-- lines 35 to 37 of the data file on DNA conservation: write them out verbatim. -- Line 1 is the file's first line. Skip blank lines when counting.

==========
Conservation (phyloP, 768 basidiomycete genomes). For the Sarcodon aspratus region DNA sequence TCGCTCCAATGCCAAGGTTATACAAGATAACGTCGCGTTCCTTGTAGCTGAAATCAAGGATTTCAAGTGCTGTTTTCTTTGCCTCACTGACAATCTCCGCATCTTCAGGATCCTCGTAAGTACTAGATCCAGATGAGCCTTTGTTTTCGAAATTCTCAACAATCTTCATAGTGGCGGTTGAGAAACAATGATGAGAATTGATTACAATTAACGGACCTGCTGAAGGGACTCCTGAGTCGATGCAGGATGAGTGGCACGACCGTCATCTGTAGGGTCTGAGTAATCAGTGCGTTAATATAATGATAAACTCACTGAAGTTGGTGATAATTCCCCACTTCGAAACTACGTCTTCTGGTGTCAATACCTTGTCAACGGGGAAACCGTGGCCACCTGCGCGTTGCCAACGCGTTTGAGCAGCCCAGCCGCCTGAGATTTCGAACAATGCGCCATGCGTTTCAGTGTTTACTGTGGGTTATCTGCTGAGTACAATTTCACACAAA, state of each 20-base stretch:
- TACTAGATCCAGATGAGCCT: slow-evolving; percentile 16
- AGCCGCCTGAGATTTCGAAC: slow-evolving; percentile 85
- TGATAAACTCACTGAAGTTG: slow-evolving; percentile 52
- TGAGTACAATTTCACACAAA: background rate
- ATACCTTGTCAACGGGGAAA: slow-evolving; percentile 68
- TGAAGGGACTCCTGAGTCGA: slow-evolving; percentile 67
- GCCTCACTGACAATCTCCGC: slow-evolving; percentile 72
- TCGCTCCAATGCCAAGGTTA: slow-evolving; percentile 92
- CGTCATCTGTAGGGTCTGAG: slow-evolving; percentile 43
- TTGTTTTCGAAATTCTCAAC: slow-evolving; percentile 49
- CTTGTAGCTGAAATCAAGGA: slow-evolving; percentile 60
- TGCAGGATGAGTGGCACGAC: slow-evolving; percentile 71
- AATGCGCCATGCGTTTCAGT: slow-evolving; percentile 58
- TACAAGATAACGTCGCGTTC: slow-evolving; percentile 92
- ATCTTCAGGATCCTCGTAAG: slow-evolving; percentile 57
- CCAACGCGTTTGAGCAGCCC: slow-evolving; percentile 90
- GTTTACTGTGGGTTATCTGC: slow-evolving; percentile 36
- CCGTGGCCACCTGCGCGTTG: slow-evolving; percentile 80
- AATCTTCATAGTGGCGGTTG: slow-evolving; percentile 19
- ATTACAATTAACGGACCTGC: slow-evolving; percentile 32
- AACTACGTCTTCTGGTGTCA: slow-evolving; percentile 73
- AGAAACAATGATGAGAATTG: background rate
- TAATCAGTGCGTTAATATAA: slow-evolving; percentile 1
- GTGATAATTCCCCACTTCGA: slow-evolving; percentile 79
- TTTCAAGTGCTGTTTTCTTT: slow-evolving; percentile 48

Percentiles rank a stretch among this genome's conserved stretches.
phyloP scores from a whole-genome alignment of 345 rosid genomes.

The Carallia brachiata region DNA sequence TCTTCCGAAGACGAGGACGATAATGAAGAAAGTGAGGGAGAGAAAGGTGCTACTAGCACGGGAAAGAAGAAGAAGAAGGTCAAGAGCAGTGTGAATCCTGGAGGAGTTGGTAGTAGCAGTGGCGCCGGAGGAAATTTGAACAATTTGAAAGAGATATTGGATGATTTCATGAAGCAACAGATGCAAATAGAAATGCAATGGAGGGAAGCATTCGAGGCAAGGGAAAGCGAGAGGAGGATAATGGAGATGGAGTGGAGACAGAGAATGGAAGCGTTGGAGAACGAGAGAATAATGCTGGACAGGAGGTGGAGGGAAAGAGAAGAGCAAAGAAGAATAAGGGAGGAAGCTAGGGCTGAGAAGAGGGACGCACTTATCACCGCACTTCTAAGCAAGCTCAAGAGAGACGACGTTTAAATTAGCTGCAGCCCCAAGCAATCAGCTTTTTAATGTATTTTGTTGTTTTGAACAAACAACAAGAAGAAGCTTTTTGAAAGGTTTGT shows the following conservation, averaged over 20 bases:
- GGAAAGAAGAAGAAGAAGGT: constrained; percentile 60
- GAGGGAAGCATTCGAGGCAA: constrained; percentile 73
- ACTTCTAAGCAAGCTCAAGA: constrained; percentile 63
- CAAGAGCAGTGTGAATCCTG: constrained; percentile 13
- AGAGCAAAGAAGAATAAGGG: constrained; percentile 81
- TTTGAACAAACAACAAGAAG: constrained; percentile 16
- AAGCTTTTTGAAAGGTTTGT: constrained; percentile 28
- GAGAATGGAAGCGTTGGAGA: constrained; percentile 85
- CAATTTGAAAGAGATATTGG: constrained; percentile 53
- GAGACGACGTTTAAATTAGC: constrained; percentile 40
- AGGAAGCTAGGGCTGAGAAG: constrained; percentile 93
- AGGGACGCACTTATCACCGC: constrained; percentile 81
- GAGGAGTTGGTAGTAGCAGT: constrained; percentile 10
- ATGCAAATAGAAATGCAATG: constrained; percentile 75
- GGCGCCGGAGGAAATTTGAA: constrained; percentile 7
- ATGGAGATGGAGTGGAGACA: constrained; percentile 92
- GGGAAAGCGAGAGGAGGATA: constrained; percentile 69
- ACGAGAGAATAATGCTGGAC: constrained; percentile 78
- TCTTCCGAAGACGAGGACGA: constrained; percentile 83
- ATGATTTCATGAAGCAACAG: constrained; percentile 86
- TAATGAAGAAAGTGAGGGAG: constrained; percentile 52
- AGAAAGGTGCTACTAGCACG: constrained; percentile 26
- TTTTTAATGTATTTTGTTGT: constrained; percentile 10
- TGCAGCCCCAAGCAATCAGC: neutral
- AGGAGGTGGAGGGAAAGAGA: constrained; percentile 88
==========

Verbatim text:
- TTTGAACAAACAACAAGAAG: constrained; percentile 16
- AAGCTTTTTGAAAGGTTTGT: constrained; percentile 28
- GAGAATGGAAGCGTTGGAGA: constrained; percentile 85